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Weighted Therapy

What is Weighted Therapy?

Weighted therapy is the use of weight to apply deep pressure to the body. The weight and pressure stimulates the proprioceptive sense helping those who are “sensory seeking” to relax, focus, and develop a greater awareness of their body.   


Weighted therapy;

  • can have a calming effect, promoting a sense of wellbeing
  • can improve body awareness
  • can improve focus and concentration
  • can reduce repetitive sensory-seeking behaviour
  • is safe and effective
  • is non-invasive and discreet


Weighted therapy is becoming increasingly recommended in the UK by Occupational Therapists. It is used in schools, hospitals, and homes. It is widely regarded as a safe and effective treatment for sensory integration disorder, making an enormous difference to the lives of sufferers and their families. Many children on the autistic spectrum have sensory processing issues, and many have benefited from the use of weighted therapy products. 

Weighted therapy may also help those with Cerebral Palsy, Prader-Willi syndrome, Retts syndrome, Asperger’s syndrome, ADHD, Down’s Syndrome and those with learning and communication difficulties. The list of conditions that can be helped by weighted therapy is extensive, and some people suffering from other conditions (such as hearing problems and restless leg syndrome) also appear to benefit from the use of weight therapy. That said, not all children with these conditions will benefit. Success very much depends on the individual and their affiliation to deep pressure and weight.


The Proprioceptive Sense

The proprioceptive sense is a little-known, yet vital, bodily sense that most of us take completely for granted. Proprioception is the sense and awareness of our own body’s position and movement. It is our awareness of our body’s orientation in space, and the direction, speed, and extent of the movement of our body and limbs. This information is detected by sensory receptors in our muscles, ligaments, and joints, and then processed through the central nervous system.  

The proprioceptive sense is closely related to the vestibular sense. The receptors for the vestibular sense are hair cells within the inner ear (vestibule). These send messages to the brain about the position and movement of the head in relation to the rest of the body.

In practical terms, the proprioceptive sense sends messages to our brain to tell us whether muscles are stretched or relaxed, whether joints are bending or straightening, and the extent to which this movement is occurring. This information is essential for carrying out everyday activities which most of us take for granted.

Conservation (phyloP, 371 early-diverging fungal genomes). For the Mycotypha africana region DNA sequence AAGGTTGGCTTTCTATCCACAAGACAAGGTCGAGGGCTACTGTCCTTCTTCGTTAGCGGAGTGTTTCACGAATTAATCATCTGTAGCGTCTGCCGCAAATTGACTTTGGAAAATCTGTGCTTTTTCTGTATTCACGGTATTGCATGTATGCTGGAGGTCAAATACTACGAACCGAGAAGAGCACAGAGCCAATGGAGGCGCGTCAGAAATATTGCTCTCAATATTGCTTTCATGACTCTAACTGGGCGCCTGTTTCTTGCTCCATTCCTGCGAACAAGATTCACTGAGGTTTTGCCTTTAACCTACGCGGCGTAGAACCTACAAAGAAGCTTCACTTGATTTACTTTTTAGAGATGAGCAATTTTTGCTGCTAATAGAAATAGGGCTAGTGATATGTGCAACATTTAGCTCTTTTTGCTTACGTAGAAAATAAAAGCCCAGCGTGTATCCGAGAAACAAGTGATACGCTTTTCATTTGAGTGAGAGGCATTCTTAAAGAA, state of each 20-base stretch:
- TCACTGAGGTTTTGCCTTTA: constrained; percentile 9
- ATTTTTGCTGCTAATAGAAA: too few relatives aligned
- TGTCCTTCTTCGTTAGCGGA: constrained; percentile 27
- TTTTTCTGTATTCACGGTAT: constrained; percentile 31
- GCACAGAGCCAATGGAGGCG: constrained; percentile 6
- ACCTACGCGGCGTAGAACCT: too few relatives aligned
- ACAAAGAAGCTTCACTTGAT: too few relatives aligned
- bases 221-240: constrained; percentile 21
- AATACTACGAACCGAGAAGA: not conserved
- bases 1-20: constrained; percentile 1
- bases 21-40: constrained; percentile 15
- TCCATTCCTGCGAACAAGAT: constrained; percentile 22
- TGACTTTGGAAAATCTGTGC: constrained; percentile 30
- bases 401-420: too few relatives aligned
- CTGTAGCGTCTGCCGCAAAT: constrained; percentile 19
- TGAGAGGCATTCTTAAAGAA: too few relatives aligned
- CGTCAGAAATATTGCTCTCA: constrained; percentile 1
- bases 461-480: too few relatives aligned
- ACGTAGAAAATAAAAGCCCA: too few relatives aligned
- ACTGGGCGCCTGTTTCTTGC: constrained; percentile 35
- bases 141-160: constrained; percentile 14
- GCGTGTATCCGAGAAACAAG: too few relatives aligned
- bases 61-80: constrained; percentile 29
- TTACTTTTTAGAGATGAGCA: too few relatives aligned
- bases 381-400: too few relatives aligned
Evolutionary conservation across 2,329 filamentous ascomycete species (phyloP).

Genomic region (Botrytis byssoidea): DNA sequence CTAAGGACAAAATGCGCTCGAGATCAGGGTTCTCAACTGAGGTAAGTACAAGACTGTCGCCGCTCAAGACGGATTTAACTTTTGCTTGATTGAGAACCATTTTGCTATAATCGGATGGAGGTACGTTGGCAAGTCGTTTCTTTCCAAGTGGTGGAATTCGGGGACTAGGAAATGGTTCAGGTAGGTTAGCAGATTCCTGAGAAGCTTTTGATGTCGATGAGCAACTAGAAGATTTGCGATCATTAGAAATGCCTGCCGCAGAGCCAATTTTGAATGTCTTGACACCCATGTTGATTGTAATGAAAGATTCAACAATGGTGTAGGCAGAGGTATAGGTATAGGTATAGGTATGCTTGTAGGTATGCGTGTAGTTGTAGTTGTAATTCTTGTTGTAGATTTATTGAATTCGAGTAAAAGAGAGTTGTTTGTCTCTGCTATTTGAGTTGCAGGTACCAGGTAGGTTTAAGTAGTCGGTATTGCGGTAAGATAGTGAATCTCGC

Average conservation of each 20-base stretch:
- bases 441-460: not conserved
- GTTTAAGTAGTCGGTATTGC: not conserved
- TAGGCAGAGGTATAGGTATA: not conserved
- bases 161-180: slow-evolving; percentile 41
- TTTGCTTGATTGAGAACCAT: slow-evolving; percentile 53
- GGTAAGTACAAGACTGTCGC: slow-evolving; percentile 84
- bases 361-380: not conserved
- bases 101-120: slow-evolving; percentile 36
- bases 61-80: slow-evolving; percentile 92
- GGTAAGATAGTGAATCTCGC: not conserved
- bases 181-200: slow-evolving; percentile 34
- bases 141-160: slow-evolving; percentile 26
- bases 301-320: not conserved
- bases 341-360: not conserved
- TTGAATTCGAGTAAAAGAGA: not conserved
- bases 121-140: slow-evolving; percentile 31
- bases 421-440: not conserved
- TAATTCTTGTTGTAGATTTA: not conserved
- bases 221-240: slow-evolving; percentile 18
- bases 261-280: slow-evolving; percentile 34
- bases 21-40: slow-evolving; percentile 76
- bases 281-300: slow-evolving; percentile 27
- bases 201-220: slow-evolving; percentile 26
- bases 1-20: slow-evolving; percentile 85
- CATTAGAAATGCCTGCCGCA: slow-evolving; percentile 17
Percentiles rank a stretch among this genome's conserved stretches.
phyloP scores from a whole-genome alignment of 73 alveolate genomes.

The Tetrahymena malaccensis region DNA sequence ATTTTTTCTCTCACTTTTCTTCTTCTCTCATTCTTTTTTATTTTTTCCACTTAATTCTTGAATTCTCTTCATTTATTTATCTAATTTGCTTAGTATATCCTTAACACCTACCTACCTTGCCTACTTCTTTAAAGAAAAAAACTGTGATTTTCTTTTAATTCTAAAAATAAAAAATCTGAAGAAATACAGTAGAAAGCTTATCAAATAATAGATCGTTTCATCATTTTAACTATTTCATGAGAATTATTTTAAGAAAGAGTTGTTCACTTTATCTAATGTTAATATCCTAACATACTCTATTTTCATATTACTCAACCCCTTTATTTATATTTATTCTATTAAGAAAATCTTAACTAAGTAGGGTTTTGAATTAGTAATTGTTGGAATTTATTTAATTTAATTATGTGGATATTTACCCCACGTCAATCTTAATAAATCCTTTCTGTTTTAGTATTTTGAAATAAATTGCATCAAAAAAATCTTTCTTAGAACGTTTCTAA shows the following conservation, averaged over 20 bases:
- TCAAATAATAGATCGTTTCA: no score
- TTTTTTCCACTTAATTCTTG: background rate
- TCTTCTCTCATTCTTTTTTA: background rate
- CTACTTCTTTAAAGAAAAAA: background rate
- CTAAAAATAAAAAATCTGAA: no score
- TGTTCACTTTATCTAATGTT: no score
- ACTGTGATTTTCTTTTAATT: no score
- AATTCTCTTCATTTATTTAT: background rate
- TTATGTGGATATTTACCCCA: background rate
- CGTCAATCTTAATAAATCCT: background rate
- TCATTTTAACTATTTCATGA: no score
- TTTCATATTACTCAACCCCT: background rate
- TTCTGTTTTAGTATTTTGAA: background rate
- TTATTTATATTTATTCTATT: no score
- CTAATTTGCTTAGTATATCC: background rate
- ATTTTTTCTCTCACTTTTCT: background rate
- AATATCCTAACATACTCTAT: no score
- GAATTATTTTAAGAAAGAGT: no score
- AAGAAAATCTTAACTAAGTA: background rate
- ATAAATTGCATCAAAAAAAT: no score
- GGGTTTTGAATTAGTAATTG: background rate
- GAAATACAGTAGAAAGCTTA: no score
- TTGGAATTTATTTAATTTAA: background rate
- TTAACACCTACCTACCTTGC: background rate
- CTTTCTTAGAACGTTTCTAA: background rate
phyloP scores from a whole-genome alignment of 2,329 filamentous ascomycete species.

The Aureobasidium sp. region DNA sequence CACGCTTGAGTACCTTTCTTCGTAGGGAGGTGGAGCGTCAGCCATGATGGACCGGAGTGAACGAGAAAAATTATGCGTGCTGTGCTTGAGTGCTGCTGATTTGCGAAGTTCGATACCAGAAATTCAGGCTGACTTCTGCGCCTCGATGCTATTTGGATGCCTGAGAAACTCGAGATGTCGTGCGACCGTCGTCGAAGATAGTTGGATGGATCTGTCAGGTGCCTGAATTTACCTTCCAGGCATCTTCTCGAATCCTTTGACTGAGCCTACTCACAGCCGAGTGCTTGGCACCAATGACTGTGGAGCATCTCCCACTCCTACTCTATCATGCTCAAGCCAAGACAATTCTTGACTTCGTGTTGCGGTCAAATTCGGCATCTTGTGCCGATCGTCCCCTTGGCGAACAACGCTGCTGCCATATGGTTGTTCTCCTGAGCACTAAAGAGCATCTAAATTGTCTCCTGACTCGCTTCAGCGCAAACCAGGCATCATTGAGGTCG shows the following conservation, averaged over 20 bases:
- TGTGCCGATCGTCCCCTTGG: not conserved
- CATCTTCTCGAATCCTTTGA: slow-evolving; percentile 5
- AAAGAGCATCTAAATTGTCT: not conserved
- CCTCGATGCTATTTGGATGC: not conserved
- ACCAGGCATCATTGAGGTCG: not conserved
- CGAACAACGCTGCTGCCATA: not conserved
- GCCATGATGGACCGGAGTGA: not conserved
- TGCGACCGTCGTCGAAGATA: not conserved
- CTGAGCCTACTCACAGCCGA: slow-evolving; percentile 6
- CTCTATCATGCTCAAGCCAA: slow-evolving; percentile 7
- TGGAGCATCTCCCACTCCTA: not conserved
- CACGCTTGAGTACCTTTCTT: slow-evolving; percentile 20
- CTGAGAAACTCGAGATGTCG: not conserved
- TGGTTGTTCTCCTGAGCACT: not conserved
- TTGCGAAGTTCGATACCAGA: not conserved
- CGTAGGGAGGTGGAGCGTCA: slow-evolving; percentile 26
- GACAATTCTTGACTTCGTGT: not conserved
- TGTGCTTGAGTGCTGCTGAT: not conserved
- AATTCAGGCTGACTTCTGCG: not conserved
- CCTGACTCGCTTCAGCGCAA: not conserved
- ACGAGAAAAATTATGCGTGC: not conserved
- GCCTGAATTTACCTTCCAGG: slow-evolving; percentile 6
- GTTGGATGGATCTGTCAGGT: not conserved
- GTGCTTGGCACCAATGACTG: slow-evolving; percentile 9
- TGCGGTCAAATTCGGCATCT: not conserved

Poor proprioception makes maintaining bodily posture and moving with a feeling of safety and security difficult. It affects awareness of the position of the body, arms, and legs.

The ability to recognise which series of bodily actions and movements are necessary to complete a certain task is dependent on our proprioception. An underperforming proprioceptive sense affects ‘motor-planning’. When this does not function properly the child may have difficulty getting dressed, tying shoelaces, and completing other everyday tasks.

Our proprioceptive sense tells us how much force to exert when completing a task. For example, how hard to push when opening a door, or how much pressure to exert on a pencil when writing are just some of the everyday tasks that may be affected.

A poor-functioning proprioceptive sense can be a symptom of Sensory Integration Disorder. This concept was first developed by Dr. A Jean Ayers in the 1970’s. Sensory Integration is, in essence, the process of taking information in from our environment, making sense of that information, and using it to act and respond in an appropriate manner.


So, a child with a poor proprioceptive sense may;

  • play roughly; pushing too hard, shouting, jumping, or running excessively
  • appear clumsy
  • have poor fine motor skills, finding writing and drawing difficult
  • display repetitive and self-stimulatory behaviour such as spinning, rocking or fidgeting
  • like to chew on their fingers, clothes, pens, toys, or other objects
  • appear uncoordinated and have difficulty with large motor skills such as jumping, climbing, or bike riding
  • frequently bump into other people and objects


Sensory Direct have a number of free resources available to help you understand how our sensory products may help you or the person you are buying for. These are available on our Downloads page.